Uighur exiles in Turkey 'blackmailed into spying for China'

Uighur exiles in Turkey 'blackmailed into spying for China'
Several Uighurs say they have been pressured to give information on other exiles, according to a new report.
3 min read
04 December, 2020
Chinese authorities reportedly use detained family members to blackmail exiles [Getty]
Uighur Muslims in Turkey have been pressured into spying on other exiles, a report has revealed.

Chinese authorities are using family members still living in China to blackmail exiles into giving information about fellow Uighurs living in Turkey, The Times reported on Friday.

Handlers reportedly give Uighur exiles the opportunity to make contact with relatives imprisoned in China's vast network of detention camps, as well as offering them money.

At least a million Muslims from China's ethnic minority groups, most of them Uighurs, are held in detention camps in the northwestern Chinese province of Xinjiang. 

While the Chinese government describes these camps as "re-education centres" geared at guiding Muslims away from Islamist extremism and Uighur separatism, leaked documents and testimonies allege torture, forced labour, forced birth control and other severe rights violations.

Around 30,000 Uighurs currently live in Turkey, many of them having fled Xinjiang since China intensified its crackdown on the region in recent years.

The Uighur diaspora has been central in calling attention to China's imprisonment and mass surveillance of Muslim minorities.

As such, authorities have attempted to recruit Uighurs living abroad as spies to gain more information about the diaspora, exiles told The Times.

"I received a call from China. The man knew my name. He knew my business partner's name too," a Uighur man who fled Xinjiang in 2013 said. The man, who asked not to be named, runs a repair shop in Istanbul but had been forced to leave his family behind.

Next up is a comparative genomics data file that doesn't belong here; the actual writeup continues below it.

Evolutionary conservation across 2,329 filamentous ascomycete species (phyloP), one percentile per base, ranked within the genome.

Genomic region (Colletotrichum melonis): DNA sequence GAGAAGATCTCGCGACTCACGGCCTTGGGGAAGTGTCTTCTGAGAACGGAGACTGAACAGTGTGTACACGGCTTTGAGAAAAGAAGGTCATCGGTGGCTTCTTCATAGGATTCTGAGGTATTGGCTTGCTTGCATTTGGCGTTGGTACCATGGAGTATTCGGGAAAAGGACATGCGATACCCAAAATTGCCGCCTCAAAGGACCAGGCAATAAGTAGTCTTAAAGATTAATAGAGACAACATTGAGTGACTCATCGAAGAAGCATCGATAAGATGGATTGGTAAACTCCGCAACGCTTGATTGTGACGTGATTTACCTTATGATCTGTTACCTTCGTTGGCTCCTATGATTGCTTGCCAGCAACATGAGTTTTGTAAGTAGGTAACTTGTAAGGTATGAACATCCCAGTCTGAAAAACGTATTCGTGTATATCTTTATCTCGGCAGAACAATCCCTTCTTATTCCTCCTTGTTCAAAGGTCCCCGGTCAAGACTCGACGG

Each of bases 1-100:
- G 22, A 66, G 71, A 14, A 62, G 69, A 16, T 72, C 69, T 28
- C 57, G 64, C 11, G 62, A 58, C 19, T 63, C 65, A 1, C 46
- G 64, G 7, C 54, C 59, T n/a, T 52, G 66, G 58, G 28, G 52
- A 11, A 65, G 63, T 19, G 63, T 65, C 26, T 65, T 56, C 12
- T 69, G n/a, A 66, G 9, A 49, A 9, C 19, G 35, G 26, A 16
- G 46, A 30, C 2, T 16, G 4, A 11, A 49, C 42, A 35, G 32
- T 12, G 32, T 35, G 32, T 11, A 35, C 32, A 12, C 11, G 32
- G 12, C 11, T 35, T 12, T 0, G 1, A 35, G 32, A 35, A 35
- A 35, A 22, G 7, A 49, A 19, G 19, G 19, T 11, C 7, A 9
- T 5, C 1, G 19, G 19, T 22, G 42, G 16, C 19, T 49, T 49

Read more: China forces birth control on Uighurs to suppress Muslim population

"I wanted them to give my wife and child passports, and to send them here. They told me I must give something worthy in return. I thought for at least a week," he said. "On one side, my family. On the other side, innocent people. If I give information about my friends for the sake of my own mother and father, what would happen to parents of those friends?"

Another Uighur who fled to Turkey in 2016, leaving her husband and daughter behind, told The Times Chinese authorities had attempted to blackmail her for information about exiles.

"They asked me whether I know any other Uighurs here. When I said that I don't, they didn't believe me. They texted me every day: 'You lie. We have your daughter and husband'," she said.

"I considered going outside and taking photographs of strangers. Then my son objected. I threw away that sim card afterwards," the woman, who did not wish to be named, added.

Jevlan Shirmemmet, 29, moved to Turkey in 2011 for his undergraduate studies.

He was first approached by Communist Party officials on a trip back to Xinjiang in 2016.

"We sat in a cafe in Urumqi for more than two hours, and they were speaking with me very kindly... They told me: 'The government likes you, you are a son of China. You went to school and to Turkey because of the CCP, you have to do something to thank them'," Shirmemmet told The Times.

The Chinese agents kept in contact with Shirmemmet when he returned to Turkey, asking him to inform them of his next visit to China so they could meet him at the airport.

But Shirmemmet decided not to return after news about the network of detention camps began to leak out. Several of his Uighur friends living in Turkey had disappeared after returning to China.

In January 2018, Shirmemmet lost all contact with his family, and friends and relatives deleted him as a contact on social media. Last year he learned that his parents and brother had been sent to the camps.

The only contact Shirmemmet has had with his family since then has been a phone call with his since-released father last year. 

"We hadn't spoken for 30 months, but what was the first thing my father said to me? He told me to stop my campaign to free my mother" who remains in detention, Shirmemmet explained.

Follow us on FacebookTwitter and Instagram to stay connected